Selling a property? Here are a few things to consider …

1. Contract for Sale of Land – Engage our services early to avoid any delay in preparing your Sale Contract. Your Selling Agent cannot market your property (including uploading the property to their  website, domain or realestate.com.au) without first receiving the full marketing Contract.

If your property is located within the Willoughby, Lane Cove or Hornsby Council areas we can prepare your sale Contract within 24 hours from receipt of instructions!

2. Do you have your OLD Contract from when you purchased the property? Do you still have this? If so, it may assist us with the preparation of your new Sale Contract and also save you money as some of the searches can be re-used.

3. Have you renovated your property? If so, did you spend more than $12,000? Depending on the type of renovation (cosmetic or structural ) a Certificate of Insurance under the Home Building Act 1989  may be required. If such Insurance relates to the renovations carried out and you do not annex a copy of the Insurance to the Sale Contract, your Contract may be voidable by the Purchaser any time up to settlement.

If your renovations were structural (including the installation of a spa or swimming pool) a Final Occupation Certificate is most likely required to be issued by Council or a Private Certifier. Again, failure to annex a copy of the Final Occupation Certificate to the Sale Contract could leave you exposed as a Seller and enabling the Purchaser to make a claim for compensation under the Contract or in certain circumstances the Contract could be voidable by the Purchaser.

Where the footprint of the property has changed due to your renovations you should consider annexing an identification survey report to your Sale Contract. The Survey Report will disclose to any prospective buyer that all the improvements (new and old) stand within the legal title to the property and there are no encroachments onto any adjoining properties.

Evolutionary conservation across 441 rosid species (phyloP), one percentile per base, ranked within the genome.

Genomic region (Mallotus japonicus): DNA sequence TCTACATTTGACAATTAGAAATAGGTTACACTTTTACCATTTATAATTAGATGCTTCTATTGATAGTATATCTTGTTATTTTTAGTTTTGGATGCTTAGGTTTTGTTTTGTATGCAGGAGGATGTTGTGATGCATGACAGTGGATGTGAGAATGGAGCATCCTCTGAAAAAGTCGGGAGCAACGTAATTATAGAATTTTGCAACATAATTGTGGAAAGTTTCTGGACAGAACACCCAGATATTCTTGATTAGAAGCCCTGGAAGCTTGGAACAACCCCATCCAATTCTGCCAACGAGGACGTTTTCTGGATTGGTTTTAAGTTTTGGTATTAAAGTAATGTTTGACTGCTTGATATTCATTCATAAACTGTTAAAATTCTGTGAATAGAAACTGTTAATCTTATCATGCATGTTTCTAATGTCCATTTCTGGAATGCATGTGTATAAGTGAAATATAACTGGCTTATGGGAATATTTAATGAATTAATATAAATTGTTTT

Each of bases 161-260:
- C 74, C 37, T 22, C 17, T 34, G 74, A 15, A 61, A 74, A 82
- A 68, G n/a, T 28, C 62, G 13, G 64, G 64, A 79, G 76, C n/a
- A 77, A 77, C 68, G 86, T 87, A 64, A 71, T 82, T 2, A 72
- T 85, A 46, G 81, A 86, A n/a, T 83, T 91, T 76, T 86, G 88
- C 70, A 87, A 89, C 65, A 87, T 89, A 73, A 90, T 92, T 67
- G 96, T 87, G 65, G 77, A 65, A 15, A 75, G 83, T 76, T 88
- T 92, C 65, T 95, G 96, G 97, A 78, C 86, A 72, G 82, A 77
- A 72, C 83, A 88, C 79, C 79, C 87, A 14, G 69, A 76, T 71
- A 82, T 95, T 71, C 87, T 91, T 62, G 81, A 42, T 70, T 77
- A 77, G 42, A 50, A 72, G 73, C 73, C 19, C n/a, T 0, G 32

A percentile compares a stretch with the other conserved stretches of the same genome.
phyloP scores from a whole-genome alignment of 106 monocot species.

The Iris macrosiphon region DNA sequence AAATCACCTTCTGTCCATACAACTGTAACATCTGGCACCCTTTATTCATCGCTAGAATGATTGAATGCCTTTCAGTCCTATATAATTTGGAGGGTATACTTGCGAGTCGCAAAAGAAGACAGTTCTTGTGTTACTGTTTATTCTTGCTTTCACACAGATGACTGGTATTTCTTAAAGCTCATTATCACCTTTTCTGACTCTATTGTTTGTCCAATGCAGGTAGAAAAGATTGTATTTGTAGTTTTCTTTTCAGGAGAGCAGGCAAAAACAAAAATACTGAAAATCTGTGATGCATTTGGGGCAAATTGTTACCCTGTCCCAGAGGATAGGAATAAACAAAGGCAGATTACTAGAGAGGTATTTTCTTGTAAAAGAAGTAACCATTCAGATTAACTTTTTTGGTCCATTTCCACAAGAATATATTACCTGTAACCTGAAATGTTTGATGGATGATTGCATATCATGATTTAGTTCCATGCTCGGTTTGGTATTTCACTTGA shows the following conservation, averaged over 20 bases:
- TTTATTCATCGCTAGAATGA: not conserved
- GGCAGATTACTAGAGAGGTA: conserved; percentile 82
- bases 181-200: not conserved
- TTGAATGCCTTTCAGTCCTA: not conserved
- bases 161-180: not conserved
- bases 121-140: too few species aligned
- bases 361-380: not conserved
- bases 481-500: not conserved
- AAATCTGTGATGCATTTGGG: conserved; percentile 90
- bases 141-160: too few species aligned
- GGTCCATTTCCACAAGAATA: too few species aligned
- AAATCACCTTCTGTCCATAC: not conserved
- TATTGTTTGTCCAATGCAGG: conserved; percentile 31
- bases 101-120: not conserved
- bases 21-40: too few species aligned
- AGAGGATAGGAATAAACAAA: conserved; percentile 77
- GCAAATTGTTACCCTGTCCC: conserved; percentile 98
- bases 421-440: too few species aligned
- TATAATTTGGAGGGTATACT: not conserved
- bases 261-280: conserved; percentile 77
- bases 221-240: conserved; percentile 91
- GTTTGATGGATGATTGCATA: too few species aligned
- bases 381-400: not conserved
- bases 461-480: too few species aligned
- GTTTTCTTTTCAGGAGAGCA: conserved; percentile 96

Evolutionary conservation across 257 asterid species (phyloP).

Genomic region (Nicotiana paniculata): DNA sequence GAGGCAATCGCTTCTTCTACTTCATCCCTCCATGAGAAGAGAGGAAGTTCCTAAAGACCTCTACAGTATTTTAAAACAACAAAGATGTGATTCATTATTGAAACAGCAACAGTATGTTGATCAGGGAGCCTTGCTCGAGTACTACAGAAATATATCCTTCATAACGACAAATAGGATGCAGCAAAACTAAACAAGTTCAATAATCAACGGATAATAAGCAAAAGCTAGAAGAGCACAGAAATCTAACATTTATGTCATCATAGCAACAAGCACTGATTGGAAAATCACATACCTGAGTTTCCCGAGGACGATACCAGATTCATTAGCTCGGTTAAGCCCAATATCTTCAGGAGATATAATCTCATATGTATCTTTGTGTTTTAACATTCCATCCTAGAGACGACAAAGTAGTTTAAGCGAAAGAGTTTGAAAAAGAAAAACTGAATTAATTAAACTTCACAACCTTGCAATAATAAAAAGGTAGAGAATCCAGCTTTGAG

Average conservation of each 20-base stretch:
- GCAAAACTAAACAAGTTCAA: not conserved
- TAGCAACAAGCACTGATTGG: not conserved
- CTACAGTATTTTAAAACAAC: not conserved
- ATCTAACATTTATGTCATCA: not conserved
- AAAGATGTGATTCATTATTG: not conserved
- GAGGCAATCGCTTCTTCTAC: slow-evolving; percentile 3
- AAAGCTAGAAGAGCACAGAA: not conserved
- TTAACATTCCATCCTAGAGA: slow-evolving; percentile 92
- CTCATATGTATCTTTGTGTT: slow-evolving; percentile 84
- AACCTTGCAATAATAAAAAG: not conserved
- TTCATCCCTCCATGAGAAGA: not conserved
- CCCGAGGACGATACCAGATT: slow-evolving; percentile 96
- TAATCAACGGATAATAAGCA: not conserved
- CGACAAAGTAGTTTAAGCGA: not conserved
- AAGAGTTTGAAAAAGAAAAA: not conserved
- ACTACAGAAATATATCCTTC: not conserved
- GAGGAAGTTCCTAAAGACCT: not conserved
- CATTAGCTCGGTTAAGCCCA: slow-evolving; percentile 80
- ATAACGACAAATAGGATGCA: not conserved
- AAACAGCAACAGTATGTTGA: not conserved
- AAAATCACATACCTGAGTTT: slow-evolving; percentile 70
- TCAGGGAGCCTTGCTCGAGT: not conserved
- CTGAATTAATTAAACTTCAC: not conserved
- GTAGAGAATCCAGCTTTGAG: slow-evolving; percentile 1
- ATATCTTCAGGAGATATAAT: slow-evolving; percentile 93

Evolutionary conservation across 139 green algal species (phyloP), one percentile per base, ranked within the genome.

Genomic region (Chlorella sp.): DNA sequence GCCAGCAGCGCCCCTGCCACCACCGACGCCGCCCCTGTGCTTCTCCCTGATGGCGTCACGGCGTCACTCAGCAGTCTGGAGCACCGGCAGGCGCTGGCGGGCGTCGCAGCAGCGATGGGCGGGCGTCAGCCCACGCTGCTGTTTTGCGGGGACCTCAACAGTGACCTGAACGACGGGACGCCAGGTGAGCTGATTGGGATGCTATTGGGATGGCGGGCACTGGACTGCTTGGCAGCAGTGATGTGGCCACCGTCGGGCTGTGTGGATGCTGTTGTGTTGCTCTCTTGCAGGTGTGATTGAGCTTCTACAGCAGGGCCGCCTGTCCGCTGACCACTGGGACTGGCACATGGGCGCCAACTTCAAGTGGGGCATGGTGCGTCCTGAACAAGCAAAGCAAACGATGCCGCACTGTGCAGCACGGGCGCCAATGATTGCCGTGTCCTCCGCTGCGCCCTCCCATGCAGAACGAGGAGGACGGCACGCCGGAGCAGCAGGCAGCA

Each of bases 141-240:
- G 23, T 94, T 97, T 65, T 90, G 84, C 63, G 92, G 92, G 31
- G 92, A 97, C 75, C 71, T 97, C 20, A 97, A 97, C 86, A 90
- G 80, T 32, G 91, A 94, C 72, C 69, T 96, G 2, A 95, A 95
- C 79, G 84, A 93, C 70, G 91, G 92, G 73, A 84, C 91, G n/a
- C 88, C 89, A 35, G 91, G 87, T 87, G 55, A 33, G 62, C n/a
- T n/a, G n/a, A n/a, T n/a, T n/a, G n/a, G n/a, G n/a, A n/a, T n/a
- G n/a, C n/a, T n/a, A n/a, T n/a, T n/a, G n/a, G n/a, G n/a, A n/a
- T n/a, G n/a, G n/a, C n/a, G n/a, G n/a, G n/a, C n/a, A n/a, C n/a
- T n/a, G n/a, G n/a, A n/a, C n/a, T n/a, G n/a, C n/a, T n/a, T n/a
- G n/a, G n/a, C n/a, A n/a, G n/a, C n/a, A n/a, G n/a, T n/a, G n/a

4. Have you installed a smoke alarm in the property? It is now compulsory for any residential  property to have at least one smoke alarm installed (Environmental Planning & Assessment Amendment (Smoke Alarms) Regulation 2006). As a Seller a “Smoke Alarm Warning Statement” is required to be included in your Sale Contract. This means you need to ensure that smoke alarms are installed in the appropriate locations. Failure to have a smoke alarm fitted in a property could leave you exposed as a Seller and open to a claim for compensation by the Purchaser.

5. Special Levies/Strata Units – Are you aware of any special levies or expenses likely to be incurred by the owners corporation which could result in the striking of a special levy? If so, is the levy likely to exceed 1% of the Sale Price? The standard provisions of the Contract for Sale of Land provide that if a special levy is struck or there is evidence of a large expense between exchange of Contracts and settlement which exceeds 1% of the Sale Price then the Purchaser may rescind (get out of) your Contract.

We recommend that the details of any special levy be disclosed in your Sale Contract.